Kola: The Race to the Center of the Earth!

Originally posted in January of 2006 on kylekeeton.com…

I found an interesting subject from the Soviet era: The Kola Superdeep Borehole!

It reached a depth before stopping: 12,262 meters = 44,290 ft = 7.62 miles!

The Kola Superdeep Borehole (Russian: Кольская сверхглубокая скважина) was the result of a scientific drilling project of the former USSR. The project attempted to drill as deep as possible into the Earth’s crust. Drilling began on May 24, 1970 on the Kola Peninsula, using an “Uralmash-4E” and later an “Uralmash-15000” drilling device. A number of boreholes were drilled by branching from a central hole. The deepest, SG-3, was completed in 1989, creating a hole 12,262 meters (40,230 ft or 7.62 mi) deep, the deepest hole ever made by humans.

The project was first proposed in 1962 and was assigned to the Interdepartmental Scientific Council for the Study of the Earth’s Interior and Superdeep Drilling. The drill site was chosen in 1965 in north-west Soviet Union, 10 kilometers (6 mi) west of the town of Zapolyarny, Russia.

The initial target depth was set at 15,000 meters (49,210 ft). On June 6, 1979, the world depth record held by the Bertha Rogers hole in Washita County, Oklahoma (9,583 meters (31,440 ft) was broken. In 1983, the drill passed the 12,000 meters (39,370 ft) level and stopped drilling for about a year to celebrate the event. This idle period may have contributed to a disappointing break-down on September 27, 1984: after drilling 12,066 meters (39,587 ft) down, 5,000 metres (16,400 ft) of boring pipes tore off and were left in the earth. It was decided to drill again from 7,000 meters (22,970 ft). The hole reached 12,262 meters (40,230 ft) deep in 1989. In that year the hole depth was expected to reach 13,500 meters (44,290 ft) by the end of 1990 and 15,000 meters (49,210 ft) by 1993. However, due to higher than expected temperatures at this depth and location, 180 °C (356 °F) instead of expected 100 °C (212 °F), drilling deeper was deemed unfeasible and the drilling was stopped in 1992. With the expected further increase in temperature with increasing depth, drilling to 15,000 meters (49,210 ft) would have meant working at a projected 300 °C (570 °F), at which the drill bit would no longer work.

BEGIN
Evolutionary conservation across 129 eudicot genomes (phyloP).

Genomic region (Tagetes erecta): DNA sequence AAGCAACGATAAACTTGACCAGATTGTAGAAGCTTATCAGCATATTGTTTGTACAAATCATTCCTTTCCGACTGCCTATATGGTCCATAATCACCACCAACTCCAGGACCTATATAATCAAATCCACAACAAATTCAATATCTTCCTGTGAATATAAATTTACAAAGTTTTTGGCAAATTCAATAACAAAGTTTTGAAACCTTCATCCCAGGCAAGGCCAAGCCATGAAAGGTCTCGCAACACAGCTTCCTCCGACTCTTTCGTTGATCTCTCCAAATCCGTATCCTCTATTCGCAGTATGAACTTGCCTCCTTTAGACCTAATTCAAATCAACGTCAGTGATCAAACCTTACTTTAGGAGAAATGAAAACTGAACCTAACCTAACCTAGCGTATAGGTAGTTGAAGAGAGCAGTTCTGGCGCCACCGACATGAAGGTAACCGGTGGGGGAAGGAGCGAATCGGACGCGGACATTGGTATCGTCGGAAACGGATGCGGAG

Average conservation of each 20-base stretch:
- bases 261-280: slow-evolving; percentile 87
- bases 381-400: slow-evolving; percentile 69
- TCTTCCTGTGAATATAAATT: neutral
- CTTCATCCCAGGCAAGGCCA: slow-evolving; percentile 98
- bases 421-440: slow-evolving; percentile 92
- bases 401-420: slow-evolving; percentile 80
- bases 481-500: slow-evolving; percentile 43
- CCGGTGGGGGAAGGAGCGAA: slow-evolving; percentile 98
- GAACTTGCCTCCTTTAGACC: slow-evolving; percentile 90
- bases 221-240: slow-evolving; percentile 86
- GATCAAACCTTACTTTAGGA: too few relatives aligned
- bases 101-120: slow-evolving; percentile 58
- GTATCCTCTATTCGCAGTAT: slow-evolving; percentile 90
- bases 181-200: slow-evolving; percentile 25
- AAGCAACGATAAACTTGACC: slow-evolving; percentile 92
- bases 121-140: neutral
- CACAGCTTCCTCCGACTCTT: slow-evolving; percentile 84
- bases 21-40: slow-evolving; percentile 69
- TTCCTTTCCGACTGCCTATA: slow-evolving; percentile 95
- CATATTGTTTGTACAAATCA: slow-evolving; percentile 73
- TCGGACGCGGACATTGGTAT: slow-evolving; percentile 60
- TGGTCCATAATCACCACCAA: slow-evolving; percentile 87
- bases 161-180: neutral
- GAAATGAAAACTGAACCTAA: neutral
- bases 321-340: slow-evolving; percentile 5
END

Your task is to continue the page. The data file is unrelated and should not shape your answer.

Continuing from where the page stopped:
The Kola borehole penetrated about a third through the Baltic continental crust, presumed to be around 35 kilometers (22 mi) thick, exposing rocks 2.7 billion years old at the bottom. The project has been a site of extensive geophysical studies. The stated areas of study were the deep structure of the Baltic Shield; seismic discontinuities and the thermal regime in the Earth’s crust; the physical and chemical composition of the deep crust and the transition from upper to lower crust; lithospheric geophysics; and to create and develop technologies for deep geophysical study.

To scientists, one of the more fascinating findings to emerge from this well is that the change in seismic velocities was not found at a boundary marking Jeffreys’ hypothetical transition from granite to basalt; it was at the bottom of a layer of metamorphic rock that extended from about 5 to 10 kilometers beneath the surface. The rock there had been thoroughly fractured and was saturated with water, which was surprising. This water, unlike surface water, must have come from deep-crust minerals and had been unable to reach the surface because of a layer of impermeable rock.

Another unexpected discovery was the large quantity of hydrogen gas, with the mud flowing out of the hole described as “boiling” with hydrogen.

The site is currently controlled by the State Scientific Enterprise on Superdeep Drilling and Complex Investigations in the Earth’s Interior (GNPP Nedra) as the Deep Geolaboratory.

That is a long ways straight down…….

Posted by Kyle Keeton
Windows to Russia…

The copy scores 55.3 in the Flesch Reading Ease test, which is considered fairly difficult to read…

kKEETON @ Windows to Russia…

Permission to reprint in whole or in part is gladly granted, provided full credit is given...